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Supreme Court Term Is Pro-Business and Pro-Free Speech

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June 27, 2011

The Supreme Court ended the 2010 term today, delivering the much-anticipated decision in Brown v. Entertainment Merchants Association, a case that challenged California’s ban of the sale of violent video games to minors. In a 7-2 decision, the Court found the state’s law violated the First Amendment. The Court called California’s attempt to put video games in a new category not protected by the First Amendment “unpersuasive.”

ACLU Legal Director Steve Shapiro said in a statement today: This is a Court that takes an expansive view of the First Amendment. It is particularly sensitive to any claim that the government is using its power to censor unpopular speakers or unpopular speech.”

That approach was also reflected in the Court’s decision in Snyder v. Phelps, announced earlier this term, upholding the right of Fred Phelps and his Westboro Baptist Church to protest at the funeral of a slain Iraqi soldier carrying signs that said “God Hates Fags” and “Thank God for Dead Soldiers.”

Steve also noted the Court’s pro-business stance this term, saying: “Unfortunately, the instinct to protect business interests often comes at the expense of ordinary citizens looking for justice.”

In Wal-Mart v. Dukes, the Court ruled against a group of female former Wal-Mart employees who sought to bring a class action lawsuit charging the retailer discriminated against women in stores around the country, paying them less than male workers and promoting them less frequently. The Court ruled the women could not proceed as a class action, which will make it more difficult to challenge discrimination.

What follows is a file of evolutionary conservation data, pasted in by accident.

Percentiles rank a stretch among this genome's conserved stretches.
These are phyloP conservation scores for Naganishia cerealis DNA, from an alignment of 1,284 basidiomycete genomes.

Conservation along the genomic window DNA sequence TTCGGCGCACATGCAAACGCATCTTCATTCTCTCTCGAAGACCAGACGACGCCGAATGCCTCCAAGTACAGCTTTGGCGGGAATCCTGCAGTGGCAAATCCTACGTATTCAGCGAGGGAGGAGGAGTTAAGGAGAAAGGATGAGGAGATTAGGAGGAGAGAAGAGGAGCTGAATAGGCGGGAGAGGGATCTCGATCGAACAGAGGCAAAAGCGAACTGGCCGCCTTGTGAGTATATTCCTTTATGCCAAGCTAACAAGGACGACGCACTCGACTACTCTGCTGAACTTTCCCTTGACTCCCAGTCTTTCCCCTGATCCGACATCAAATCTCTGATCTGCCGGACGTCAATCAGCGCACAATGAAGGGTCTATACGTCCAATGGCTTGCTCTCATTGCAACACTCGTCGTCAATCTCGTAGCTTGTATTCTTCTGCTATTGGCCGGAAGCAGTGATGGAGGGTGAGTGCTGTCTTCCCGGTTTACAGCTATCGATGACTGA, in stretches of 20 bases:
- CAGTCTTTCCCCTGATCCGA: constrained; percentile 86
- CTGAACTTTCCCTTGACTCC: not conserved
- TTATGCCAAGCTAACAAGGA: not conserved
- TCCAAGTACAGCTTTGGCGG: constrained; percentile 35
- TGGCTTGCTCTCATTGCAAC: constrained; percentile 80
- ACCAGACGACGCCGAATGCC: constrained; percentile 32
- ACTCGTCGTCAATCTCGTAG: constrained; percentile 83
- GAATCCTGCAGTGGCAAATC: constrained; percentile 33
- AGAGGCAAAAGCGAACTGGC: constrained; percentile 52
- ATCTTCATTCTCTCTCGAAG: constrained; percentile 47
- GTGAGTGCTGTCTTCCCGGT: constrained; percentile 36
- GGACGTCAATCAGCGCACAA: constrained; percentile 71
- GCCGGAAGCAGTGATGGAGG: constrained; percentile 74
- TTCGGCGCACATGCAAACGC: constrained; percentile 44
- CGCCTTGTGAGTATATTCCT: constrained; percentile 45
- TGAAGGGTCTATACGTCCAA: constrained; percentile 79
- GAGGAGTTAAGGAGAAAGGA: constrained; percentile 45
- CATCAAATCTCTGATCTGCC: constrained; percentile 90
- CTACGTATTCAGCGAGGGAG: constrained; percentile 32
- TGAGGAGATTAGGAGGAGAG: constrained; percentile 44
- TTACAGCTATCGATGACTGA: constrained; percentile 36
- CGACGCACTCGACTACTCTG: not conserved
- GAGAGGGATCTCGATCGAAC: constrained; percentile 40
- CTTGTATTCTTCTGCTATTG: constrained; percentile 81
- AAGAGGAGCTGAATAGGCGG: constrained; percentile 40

Likewise, in AT&T Mobility LLC v. Concepcion, the Court found in favor of the telecom, finding that companies can effectively shield themselves from consumer class action lawsuits simply by including a clause in the standard consumer contract that all claims must be resolved through individual arbitrations. When the amount at stake is less than $40, as it was in this case, most consumers will simply give up.

You can see all of the ACLU’s briefs on our Supreme Court page, and we’ll be releasing Steve’s 2010 term wrap-up later today, so stay tuned!

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